What to Know Right Now
- As of February 23, 2023, the community measles outbreak in Franklin County is over.
- While the current outbreak is over, the risk of future measles cases in our community is very real.
- It is important to get vaccinated with the safe and highly effective MMR shot. Read below to learn more.
About Measles (Rubeola)
Measles is a highly contagious, serious disease caused by a virus. Measles is caused by a virus in the paramyxovirus family and it is normally passed through direct contact and through the air. The virus infects the respiratory tract , then spreads throughout the body. Measles is a human disease and is not known to occur in animals.
Measles starts with fever, runny nose, cough, red eyes, and sore throat. It’s followed by a rash that spreads over the body. Two or three days after symptoms begin, tiny white spots (Koplik spots) may appear inside the mouth. Measles virus is highly contagious virus and spreads through the air through coughing and sneezing. The best way to prevent measles, mumps and rubella is with the (MMR) vaccine.
Franklin County Public Health offers the MMR vaccine at all of our Immunization Clinics.
Protection: Get Your MMR Vaccine
Measles can be prevented with MMR vaccine. The vaccine protects against three diseases: measles, mumps, and rubella. CDC recommends children get two doses of MMR vaccine, starting with the first dose at 12 through 15 months of age, and the second dose at 4 through 6 years of age. Teens and adults should also be up to date on their MMR vaccination.
The MMR vaccine is very safe and effective. Two doses of MMR vaccine are about 97% effective at preventing measles; one dose is about 93% effective.
Ensure Your Children are Up-to-Date on Immunizations
CDC recommends that children get two doses of MMR vaccine:
12 through 15 months of age
4 through 6 years of age
Teens and adults should also be up to date on MMR vaccinations.
Stay Home When Sick & Talk to Your Doctor
Stay home or keep children
home when ill.
Seek medical attention
Symptoms usually appear 7-14 days after exposure but can take as long as 21 days. The first symptoms are usually:
- High fever
- Runny nose
- Red watery eyes
- Small red spots, some of which are slightly raised.
- Spots and bumps in tight clusters give the skin a splotchy red appearance.
- Usually appears 2 to 4 days after the fever begins and lasts 5 to 6 days.
- Begins at the hairline, moves to the face and neck, down the body and then to the arms and legs.
A small number of people who get measles will need to be hospitalized and could die. Many people with measles have complications such as diarrhea, ear infections or pneumonia. They can also get a brain infection that can lead to permanent brain damage. Measles during pregnancy increases the risk of early labor, miscarriage and low birth weight infants. Measles can be more severe in people with weak immune systems.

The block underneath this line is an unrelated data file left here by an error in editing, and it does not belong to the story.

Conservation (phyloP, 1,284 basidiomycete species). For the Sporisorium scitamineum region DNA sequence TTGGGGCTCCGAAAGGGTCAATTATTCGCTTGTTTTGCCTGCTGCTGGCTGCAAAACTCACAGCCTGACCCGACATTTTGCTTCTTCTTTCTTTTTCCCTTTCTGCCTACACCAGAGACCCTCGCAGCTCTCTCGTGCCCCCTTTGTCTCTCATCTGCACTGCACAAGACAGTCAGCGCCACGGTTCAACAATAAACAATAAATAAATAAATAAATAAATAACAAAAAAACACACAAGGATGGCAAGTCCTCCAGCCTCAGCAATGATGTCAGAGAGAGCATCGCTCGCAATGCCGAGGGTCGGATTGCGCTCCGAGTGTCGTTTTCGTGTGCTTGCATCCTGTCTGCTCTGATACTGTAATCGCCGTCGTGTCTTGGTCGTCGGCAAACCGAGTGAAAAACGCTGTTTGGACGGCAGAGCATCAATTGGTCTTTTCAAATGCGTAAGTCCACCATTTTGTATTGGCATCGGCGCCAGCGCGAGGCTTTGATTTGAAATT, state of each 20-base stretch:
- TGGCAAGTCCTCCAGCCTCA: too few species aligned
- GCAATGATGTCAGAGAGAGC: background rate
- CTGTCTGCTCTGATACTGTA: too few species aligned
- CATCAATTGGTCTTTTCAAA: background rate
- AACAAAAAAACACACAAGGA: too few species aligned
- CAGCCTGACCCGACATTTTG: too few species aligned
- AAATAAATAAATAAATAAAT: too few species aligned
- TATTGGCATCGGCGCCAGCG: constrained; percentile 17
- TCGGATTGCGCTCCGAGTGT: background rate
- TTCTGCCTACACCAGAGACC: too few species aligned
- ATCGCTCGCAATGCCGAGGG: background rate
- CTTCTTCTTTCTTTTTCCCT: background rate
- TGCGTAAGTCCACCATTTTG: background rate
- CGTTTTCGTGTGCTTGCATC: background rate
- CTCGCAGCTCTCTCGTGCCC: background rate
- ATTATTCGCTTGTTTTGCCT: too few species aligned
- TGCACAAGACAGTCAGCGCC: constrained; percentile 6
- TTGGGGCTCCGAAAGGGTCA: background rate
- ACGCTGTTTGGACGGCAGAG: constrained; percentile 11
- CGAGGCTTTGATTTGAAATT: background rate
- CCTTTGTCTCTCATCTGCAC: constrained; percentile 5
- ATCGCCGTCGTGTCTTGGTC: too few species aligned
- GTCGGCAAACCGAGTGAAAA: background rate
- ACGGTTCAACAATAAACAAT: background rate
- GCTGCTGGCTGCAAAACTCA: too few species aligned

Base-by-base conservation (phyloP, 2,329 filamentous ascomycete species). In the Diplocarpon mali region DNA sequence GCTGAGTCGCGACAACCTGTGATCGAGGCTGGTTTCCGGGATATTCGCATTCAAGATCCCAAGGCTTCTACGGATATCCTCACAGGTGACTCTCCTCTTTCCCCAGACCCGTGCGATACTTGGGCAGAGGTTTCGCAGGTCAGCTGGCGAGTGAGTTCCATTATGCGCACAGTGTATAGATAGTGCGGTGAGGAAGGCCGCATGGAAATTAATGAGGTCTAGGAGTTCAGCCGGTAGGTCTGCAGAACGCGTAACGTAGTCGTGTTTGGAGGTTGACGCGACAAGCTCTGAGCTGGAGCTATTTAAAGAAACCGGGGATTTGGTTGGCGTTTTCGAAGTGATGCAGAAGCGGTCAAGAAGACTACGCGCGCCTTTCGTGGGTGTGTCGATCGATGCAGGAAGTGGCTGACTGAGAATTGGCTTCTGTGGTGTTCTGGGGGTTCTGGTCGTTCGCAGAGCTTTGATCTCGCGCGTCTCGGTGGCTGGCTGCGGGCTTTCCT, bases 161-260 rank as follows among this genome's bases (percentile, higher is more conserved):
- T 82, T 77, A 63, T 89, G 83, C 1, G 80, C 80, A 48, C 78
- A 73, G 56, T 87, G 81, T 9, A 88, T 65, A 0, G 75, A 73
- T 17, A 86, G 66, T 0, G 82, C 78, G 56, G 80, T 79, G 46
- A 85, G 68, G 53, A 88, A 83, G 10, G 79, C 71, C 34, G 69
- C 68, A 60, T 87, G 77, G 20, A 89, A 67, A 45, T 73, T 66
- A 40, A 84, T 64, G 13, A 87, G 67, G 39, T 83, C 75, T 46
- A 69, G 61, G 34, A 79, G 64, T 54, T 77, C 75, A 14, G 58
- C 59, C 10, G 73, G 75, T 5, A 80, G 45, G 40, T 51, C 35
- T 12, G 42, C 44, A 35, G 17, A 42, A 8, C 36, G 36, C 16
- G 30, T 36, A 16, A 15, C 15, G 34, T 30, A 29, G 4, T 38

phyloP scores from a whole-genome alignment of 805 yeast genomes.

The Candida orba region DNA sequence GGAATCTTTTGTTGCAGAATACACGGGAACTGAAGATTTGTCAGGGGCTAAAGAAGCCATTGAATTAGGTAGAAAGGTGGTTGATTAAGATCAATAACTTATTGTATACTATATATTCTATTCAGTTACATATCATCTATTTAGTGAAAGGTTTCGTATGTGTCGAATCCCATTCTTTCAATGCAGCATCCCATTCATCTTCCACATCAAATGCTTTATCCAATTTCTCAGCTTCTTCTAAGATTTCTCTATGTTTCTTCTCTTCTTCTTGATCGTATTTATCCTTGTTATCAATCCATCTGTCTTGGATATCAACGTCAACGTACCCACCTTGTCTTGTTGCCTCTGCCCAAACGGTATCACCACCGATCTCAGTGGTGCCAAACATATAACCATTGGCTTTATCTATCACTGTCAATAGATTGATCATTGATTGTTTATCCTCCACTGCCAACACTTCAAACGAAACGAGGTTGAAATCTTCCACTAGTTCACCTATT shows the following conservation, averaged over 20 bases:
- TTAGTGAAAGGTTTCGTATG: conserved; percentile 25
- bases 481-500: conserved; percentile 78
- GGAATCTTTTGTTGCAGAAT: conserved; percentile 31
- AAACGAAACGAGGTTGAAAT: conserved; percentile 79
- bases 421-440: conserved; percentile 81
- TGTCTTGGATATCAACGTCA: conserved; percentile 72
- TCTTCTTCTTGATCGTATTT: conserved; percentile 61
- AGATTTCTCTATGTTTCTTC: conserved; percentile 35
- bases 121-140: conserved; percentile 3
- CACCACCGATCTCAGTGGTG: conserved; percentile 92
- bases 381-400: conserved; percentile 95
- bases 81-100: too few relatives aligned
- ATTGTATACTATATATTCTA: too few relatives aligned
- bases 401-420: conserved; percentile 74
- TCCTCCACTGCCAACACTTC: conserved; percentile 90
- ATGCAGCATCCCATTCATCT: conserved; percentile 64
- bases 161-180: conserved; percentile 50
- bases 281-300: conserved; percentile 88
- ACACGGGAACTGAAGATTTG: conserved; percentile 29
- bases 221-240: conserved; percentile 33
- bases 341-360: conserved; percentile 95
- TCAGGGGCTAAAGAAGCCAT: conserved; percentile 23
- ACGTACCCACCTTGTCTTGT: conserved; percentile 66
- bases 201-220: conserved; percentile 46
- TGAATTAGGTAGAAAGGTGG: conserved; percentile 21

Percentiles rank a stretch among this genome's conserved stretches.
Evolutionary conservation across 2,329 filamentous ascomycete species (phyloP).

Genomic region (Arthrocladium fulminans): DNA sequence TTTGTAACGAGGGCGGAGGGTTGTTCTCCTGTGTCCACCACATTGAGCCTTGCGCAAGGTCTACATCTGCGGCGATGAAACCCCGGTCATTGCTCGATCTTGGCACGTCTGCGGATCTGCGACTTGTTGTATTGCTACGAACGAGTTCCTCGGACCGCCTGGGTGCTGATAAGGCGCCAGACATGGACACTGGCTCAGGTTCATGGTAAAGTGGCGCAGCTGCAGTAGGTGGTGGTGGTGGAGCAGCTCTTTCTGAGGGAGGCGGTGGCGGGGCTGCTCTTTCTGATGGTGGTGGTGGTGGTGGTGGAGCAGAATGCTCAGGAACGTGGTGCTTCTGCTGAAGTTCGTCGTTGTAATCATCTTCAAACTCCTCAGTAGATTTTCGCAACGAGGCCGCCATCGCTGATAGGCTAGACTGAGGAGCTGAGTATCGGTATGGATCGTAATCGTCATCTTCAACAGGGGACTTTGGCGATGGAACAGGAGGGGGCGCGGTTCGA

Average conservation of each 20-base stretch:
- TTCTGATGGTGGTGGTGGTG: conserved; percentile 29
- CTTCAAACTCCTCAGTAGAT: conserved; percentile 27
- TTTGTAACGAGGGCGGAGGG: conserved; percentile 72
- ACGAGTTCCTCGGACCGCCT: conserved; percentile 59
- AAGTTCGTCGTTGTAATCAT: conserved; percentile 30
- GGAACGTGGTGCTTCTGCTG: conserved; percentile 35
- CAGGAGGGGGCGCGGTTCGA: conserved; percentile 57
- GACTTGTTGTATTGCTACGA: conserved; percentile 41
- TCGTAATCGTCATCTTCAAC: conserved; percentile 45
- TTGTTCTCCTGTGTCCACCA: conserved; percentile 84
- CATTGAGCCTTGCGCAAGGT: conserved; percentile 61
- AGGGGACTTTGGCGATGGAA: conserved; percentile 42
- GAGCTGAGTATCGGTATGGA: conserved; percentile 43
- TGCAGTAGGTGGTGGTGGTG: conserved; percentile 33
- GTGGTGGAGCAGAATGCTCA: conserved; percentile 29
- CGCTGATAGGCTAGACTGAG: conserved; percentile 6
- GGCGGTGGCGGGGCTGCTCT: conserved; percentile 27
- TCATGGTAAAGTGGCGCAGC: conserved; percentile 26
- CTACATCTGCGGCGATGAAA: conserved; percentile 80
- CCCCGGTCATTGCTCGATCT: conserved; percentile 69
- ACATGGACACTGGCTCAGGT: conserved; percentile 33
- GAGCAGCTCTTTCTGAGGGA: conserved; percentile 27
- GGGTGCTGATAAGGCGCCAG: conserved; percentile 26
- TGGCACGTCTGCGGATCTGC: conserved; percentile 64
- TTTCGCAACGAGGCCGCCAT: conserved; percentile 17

A person with measles can pass it to others from 4 days before a rash appears through the 4th day after the rash appears.
There is no treatment but acetaminophen and ibuprofen may be taken to reduce a fever. People with measles also need bed rest and fluids. They also may need treatment for complications such as diarrhea, an ear infection or pneumonia.
If my child or another family member has been exposed to measles, what should I do?
Immediately call your local health department, doctor or clinic for advice. Never been vaccinated? Get the Measles, Mumps and Rubella (MMR) vaccine within 3 days of being exposed. This may prevent you from getting measles. Some people may need an immune globulin shot -- antibodies to the measles virus. It should be given within 6 days of being exposed. This may prevent or lessen the severity of measles.
We recommend that all children get the Measles, Mumps and Rubella (MMR) Vaccine.
Children should get their first MMR shot at 12 through 15 months old (as soon as possible within this time period). The second dose may be given as soon as 28 days after the first dose. But it is usually given between 4 and 6 years of age.
An early dose of MMR vaccine is recommended for children 6-11 months of age who will be traveling internationally and who are in an outbreak area. These children will still need the 2 routine doses given at 12-15 months and 4-6 years of age to ensure protection. They will receive a total of 3 MMR vaccines.
For pre-kindergarten including day care, Head Start or nursery school: one dose of MMR vaccine
Kindergarten to grade 12: two doses of MMR vaccine
College: two doses of MMR vaccine
Measles is still common in many other countries. Make sure that you and your children are fully vaccinated before traveling out of the U.S.
Children, adults and adolescents should have two doses of MMR vaccine, at least 28 days apart.
An early dose of MMR vaccine is recommended for children 6-12 months of age who will be traveling internationally and who are in an outbreak area. This dose does not count as part of the routine doses given at 12-15 months and 4-6 years of age. These children will need a total of 3 MMR vaccinations.